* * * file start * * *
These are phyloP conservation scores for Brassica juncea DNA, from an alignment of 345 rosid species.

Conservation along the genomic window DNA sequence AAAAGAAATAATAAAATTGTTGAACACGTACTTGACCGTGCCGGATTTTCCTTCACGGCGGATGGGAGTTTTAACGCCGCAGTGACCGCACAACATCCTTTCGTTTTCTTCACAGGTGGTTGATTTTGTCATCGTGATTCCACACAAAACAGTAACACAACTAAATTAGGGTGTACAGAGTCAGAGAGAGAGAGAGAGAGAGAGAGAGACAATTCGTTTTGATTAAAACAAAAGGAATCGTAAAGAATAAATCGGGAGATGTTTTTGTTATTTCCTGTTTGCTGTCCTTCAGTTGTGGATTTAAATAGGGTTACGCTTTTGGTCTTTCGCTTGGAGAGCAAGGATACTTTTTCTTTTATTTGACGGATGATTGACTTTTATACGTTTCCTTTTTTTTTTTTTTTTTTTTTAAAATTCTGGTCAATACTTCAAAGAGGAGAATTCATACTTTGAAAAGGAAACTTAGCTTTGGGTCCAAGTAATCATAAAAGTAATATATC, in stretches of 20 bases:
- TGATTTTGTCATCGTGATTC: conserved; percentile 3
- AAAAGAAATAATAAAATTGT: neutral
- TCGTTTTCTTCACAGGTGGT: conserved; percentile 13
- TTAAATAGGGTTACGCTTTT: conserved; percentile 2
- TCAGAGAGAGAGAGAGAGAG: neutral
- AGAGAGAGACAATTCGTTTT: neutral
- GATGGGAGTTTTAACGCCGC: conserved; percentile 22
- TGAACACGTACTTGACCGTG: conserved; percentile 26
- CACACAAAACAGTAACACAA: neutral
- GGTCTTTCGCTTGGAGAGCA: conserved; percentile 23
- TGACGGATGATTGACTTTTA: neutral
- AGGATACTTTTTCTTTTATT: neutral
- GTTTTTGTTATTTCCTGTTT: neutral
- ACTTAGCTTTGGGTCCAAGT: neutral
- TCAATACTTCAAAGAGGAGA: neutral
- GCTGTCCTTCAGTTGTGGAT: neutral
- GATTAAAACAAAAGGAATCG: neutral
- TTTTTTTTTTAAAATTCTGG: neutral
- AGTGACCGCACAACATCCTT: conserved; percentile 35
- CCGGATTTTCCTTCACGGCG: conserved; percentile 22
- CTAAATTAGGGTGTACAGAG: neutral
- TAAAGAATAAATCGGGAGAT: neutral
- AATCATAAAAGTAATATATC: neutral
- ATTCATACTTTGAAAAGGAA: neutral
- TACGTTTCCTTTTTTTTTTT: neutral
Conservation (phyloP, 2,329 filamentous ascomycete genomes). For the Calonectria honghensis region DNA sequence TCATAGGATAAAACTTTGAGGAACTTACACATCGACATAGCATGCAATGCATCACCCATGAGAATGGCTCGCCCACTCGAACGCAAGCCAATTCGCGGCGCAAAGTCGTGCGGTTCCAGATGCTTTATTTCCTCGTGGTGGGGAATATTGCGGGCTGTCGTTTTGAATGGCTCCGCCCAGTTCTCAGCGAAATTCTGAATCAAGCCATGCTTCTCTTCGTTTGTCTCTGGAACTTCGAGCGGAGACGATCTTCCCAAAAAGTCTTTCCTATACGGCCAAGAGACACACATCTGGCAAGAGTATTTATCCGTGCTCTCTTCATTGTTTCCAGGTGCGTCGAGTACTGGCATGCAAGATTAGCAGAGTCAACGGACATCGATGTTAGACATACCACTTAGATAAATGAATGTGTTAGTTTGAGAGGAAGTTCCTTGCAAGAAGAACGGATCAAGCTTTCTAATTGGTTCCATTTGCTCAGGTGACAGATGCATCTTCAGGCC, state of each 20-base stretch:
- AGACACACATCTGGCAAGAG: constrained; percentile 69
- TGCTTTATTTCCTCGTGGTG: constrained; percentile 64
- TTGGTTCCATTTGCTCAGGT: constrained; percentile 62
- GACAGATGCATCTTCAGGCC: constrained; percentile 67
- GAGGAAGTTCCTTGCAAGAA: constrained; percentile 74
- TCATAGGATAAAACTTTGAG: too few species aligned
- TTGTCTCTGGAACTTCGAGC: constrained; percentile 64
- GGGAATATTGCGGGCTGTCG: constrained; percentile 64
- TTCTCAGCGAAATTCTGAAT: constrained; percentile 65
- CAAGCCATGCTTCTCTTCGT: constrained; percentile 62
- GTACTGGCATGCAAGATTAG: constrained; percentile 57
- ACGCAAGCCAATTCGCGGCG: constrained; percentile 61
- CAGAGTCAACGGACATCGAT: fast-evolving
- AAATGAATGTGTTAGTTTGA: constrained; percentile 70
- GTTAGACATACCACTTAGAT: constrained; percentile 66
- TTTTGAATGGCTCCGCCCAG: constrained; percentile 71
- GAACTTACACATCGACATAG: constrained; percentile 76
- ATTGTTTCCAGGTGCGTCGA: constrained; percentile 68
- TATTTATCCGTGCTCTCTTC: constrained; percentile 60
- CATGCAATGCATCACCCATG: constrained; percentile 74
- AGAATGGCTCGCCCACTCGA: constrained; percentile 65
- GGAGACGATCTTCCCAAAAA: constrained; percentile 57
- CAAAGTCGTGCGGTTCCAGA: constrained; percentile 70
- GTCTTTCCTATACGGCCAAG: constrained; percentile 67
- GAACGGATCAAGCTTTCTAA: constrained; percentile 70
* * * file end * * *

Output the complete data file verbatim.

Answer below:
These are phyloP conservation scores for Brassica juncea DNA, from an alignment of 345 rosid species.

Conservation along the genomic window DNA sequence AAAAGAAATAATAAAATTGTTGAACACGTACTTGACCGTGCCGGATTTTCCTTCACGGCGGATGGGAGTTTTAACGCCGCAGTGACCGCACAACATCCTTTCGTTTTCTTCACAGGTGGTTGATTTTGTCATCGTGATTCCACACAAAACAGTAACACAACTAAATTAGGGTGTACAGAGTCAGAGAGAGAGAGAGAGAGAGAGAGAGACAATTCGTTTTGATTAAAACAAAAGGAATCGTAAAGAATAAATCGGGAGATGTTTTTGTTATTTCCTGTTTGCTGTCCTTCAGTTGTGGATTTAAATAGGGTTACGCTTTTGGTCTTTCGCTTGGAGAGCAAGGATACTTTTTCTTTTATTTGACGGATGATTGACTTTTATACGTTTCCTTTTTTTTTTTTTTTTTTTTTAAAATTCTGGTCAATACTTCAAAGAGGAGAATTCATACTTTGAAAAGGAAACTTAGCTTTGGGTCCAAGTAATCATAAAAGTAATATATC, in stretches of 20 bases:
- TGATTTTGTCATCGTGATTC: conserved; percentile 3
- AAAAGAAATAATAAAATTGT: neutral
- TCGTTTTCTTCACAGGTGGT: conserved; percentile 13
- TTAAATAGGGTTACGCTTTT: conserved; percentile 2
- TCAGAGAGAGAGAGAGAGAG: neutral
- AGAGAGAGACAATTCGTTTT: neutral
- GATGGGAGTTTTAACGCCGC: conserved; percentile 22
- TGAACACGTACTTGACCGTG: conserved; percentile 26
- CACACAAAACAGTAACACAA: neutral
- GGTCTTTCGCTTGGAGAGCA: conserved; percentile 23
- TGACGGATGATTGACTTTTA: neutral
- AGGATACTTTTTCTTTTATT: neutral
- GTTTTTGTTATTTCCTGTTT: neutral
- ACTTAGCTTTGGGTCCAAGT: neutral
- TCAATACTTCAAAGAGGAGA: neutral
- GCTGTCCTTCAGTTGTGGAT: neutral
- GATTAAAACAAAAGGAATCG: neutral
- TTTTTTTTTTAAAATTCTGG: neutral
- AGTGACCGCACAACATCCTT: conserved; percentile 35
- CCGGATTTTCCTTCACGGCG: conserved; percentile 22
- CTAAATTAGGGTGTACAGAG: neutral
- TAAAGAATAAATCGGGAGAT: neutral
- AATCATAAAAGTAATATATC: neutral
- ATTCATACTTTGAAAAGGAA: neutral
- TACGTTTCCTTTTTTTTTTT: neutral
Conservation (phyloP, 2,329 filamentous ascomycete genomes). For the Calonectria honghensis region DNA sequence TCATAGGATAAAACTTTGAGGAACTTACACATCGACATAGCATGCAATGCATCACCCATGAGAATGGCTCGCCCACTCGAACGCAAGCCAATTCGCGGCGCAAAGTCGTGCGGTTCCAGATGCTTTATTTCCTCGTGGTGGGGAATATTGCGGGCTGTCGTTTTGAATGGCTCCGCCCAGTTCTCAGCGAAATTCTGAATCAAGCCATGCTTCTCTTCGTTTGTCTCTGGAACTTCGAGCGGAGACGATCTTCCCAAAAAGTCTTTCCTATACGGCCAAGAGACACACATCTGGCAAGAGTATTTATCCGTGCTCTCTTCATTGTTTCCAGGTGCGTCGAGTACTGGCATGCAAGATTAGCAGAGTCAACGGACATCGATGTTAGACATACCACTTAGATAAATGAATGTGTTAGTTTGAGAGGAAGTTCCTTGCAAGAAGAACGGATCAAGCTTTCTAATTGGTTCCATTTGCTCAGGTGACAGATGCATCTTCAGGCC, state of each 20-base stretch:
- AGACACACATCTGGCAAGAG: constrained; percentile 69
- TGCTTTATTTCCTCGTGGTG: constrained; percentile 64
- TTGGTTCCATTTGCTCAGGT: constrained; percentile 62
- GACAGATGCATCTTCAGGCC: constrained; percentile 67
- GAGGAAGTTCCTTGCAAGAA: constrained; percentile 74
- TCATAGGATAAAACTTTGAG: too few species aligned
- TTGTCTCTGGAACTTCGAGC: constrained; percentile 64
- GGGAATATTGCGGGCTGTCG: constrained; percentile 64
- TTCTCAGCGAAATTCTGAAT: constrained; percentile 65
- CAAGCCATGCTTCTCTTCGT: constrained; percentile 62
- GTACTGGCATGCAAGATTAG: constrained; percentile 57
- ACGCAAGCCAATTCGCGGCG: constrained; percentile 61
- CAGAGTCAACGGACATCGAT: fast-evolving
- AAATGAATGTGTTAGTTTGA: constrained; percentile 70
- GTTAGACATACCACTTAGAT: constrained; percentile 66
- TTTTGAATGGCTCCGCCCAG: constrained; percentile 71
- GAACTTACACATCGACATAG: constrained; percentile 76
- ATTGTTTCCAGGTGCGTCGA: constrained; percentile 68
- TATTTATCCGTGCTCTCTTC: constrained; percentile 60
- CATGCAATGCATCACCCATG: constrained; percentile 74
- AGAATGGCTCGCCCACTCGA: constrained; percentile 65
- GGAGACGATCTTCCCAAAAA: constrained; percentile 57
- CAAAGTCGTGCGGTTCCAGA: constrained; percentile 70
- GTCTTTCCTATACGGCCAAG: constrained; percentile 67
- GAACGGATCAAGCTTTCTAA: constrained; percentile 70